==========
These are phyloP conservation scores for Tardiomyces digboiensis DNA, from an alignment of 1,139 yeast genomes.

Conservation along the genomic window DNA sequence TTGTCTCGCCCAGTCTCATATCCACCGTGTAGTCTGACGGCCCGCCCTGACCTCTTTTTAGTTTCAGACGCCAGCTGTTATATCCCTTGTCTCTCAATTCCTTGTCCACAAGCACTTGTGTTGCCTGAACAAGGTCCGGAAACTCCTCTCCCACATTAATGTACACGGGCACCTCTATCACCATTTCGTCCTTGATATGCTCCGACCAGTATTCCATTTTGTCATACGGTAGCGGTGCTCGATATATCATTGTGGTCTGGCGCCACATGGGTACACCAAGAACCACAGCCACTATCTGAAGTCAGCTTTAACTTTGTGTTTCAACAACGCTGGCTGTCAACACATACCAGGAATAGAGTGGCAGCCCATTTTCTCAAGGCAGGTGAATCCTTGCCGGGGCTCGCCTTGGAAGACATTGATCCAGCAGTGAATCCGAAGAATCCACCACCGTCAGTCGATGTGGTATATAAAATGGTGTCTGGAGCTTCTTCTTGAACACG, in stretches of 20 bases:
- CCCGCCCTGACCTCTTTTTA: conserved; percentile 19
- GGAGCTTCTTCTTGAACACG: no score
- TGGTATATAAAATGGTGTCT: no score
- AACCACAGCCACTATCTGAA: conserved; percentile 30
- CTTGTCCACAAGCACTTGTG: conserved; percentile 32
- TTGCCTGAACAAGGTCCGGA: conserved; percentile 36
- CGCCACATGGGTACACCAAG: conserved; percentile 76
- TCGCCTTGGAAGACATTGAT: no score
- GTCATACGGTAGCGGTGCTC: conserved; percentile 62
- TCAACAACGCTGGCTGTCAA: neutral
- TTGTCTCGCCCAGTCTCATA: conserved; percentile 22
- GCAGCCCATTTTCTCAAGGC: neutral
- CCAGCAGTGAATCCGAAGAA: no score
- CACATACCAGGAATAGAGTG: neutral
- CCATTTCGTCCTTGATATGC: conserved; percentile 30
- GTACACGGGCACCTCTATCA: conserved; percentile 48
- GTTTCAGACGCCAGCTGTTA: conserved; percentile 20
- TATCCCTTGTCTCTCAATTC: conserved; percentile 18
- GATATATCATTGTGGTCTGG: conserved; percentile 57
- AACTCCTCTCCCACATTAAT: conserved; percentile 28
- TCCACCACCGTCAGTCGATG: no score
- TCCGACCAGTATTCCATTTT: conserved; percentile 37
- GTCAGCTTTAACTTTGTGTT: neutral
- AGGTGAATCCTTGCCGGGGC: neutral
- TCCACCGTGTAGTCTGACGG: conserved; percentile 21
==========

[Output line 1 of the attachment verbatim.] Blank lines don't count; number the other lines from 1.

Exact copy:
These are phyloP conservation scores for Tardiomyces digboiensis DNA, from an alignment of 1,139 yeast genomes.